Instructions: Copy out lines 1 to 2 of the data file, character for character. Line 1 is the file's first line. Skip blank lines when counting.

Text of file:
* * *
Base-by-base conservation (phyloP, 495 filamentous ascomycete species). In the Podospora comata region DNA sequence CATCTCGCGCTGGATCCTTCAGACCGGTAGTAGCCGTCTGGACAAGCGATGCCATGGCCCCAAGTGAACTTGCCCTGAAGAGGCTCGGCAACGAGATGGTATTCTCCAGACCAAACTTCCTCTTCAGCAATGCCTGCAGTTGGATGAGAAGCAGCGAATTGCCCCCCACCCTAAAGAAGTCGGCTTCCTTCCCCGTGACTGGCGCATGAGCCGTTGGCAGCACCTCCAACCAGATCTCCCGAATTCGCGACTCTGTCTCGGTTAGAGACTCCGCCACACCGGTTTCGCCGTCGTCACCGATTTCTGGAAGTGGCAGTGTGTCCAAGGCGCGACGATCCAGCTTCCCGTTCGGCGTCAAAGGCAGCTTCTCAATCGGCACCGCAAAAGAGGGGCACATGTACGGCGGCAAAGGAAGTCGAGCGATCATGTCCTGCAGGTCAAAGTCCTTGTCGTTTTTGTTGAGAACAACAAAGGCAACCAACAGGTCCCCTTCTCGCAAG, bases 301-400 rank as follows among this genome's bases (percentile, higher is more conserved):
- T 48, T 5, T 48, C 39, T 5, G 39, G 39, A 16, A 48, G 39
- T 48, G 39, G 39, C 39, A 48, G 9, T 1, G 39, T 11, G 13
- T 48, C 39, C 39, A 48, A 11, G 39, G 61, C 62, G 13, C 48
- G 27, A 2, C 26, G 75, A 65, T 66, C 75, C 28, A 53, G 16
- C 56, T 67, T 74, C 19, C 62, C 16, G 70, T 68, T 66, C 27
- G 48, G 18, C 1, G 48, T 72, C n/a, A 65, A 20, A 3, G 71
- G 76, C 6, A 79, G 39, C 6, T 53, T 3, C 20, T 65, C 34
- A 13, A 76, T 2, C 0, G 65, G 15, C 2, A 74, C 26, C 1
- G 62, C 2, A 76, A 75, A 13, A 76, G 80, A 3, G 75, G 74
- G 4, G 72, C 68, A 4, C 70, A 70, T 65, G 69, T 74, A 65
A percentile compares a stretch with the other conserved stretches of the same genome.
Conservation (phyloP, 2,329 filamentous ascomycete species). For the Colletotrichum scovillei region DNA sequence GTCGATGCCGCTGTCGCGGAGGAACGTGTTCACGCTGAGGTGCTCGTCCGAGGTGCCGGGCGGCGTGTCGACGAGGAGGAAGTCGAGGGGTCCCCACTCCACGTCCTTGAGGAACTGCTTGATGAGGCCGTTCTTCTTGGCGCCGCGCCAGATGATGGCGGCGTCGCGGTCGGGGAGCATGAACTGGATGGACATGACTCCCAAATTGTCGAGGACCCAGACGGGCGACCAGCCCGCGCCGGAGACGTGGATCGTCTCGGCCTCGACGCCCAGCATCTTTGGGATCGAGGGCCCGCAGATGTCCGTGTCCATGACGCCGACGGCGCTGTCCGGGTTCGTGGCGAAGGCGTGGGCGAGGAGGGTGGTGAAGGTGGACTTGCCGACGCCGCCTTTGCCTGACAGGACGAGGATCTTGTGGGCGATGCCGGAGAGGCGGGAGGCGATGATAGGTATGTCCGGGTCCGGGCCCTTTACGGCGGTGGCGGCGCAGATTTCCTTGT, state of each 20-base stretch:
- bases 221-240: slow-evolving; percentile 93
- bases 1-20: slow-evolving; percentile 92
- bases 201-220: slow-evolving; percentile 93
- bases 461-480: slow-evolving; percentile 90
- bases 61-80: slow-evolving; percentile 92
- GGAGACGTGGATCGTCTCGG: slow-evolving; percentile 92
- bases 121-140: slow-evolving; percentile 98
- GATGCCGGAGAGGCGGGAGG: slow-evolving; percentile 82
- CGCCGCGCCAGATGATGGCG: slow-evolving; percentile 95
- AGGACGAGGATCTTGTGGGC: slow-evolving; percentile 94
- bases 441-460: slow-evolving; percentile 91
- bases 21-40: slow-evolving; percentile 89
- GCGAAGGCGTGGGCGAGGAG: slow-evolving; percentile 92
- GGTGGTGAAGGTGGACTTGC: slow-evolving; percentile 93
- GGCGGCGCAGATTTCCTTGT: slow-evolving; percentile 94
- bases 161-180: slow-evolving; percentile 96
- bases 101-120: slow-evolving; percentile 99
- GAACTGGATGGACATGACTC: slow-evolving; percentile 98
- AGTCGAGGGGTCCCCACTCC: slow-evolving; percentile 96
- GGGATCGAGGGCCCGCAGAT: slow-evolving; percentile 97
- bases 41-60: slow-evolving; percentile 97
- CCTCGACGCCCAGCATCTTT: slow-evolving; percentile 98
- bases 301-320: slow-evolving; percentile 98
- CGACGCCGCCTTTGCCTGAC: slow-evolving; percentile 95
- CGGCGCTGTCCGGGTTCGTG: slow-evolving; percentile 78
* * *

Base-by-base conservation (phyloP, 495 filamentous ascomycete species). In the Podospora comata region DNA sequence CATCTCGCGCTGGATCCTTCAGACCGGTAGTAGCCGTCTGGACAAGCGATGCCATGGCCCCAAGTGAACTTGCCCTGAAGAGGCTCGGCAACGAGATGGTATTCTCCAGACCAAACTTCCTCTTCAGCAATGCCTGCAGTTGGATGAGAAGCAGCGAATTGCCCCCCACCCTAAAGAAGTCGGCTTCCTTCCCCGTGACTGGCGCATGAGCCGTTGGCAGCACCTCCAACCAGATCTCCCGAATTCGCGACTCTGTCTCGGTTAGAGACTCCGCCACACCGGTTTCGCCGTCGTCACCGATTTCTGGAAGTGGCAGTGTGTCCAAGGCGCGACGATCCAGCTTCCCGTTCGGCGTCAAAGGCAGCTTCTCAATCGGCACCGCAAAAGAGGGGCACATGTACGGCGGCAAAGGAAGTCGAGCGATCATGTCCTGCAGGTCAAAGTCCTTGTCGTTTTTGTTGAGAACAACAAAGGCAACCAACAGGTCCCCTTCTCGCAAG, bases 301-400 rank as follows among this genome's bases (percentile, higher is more conserved):
- T 48, T 5, T 48, C 39, T 5, G 39, G 39, A 16, A 48, G 39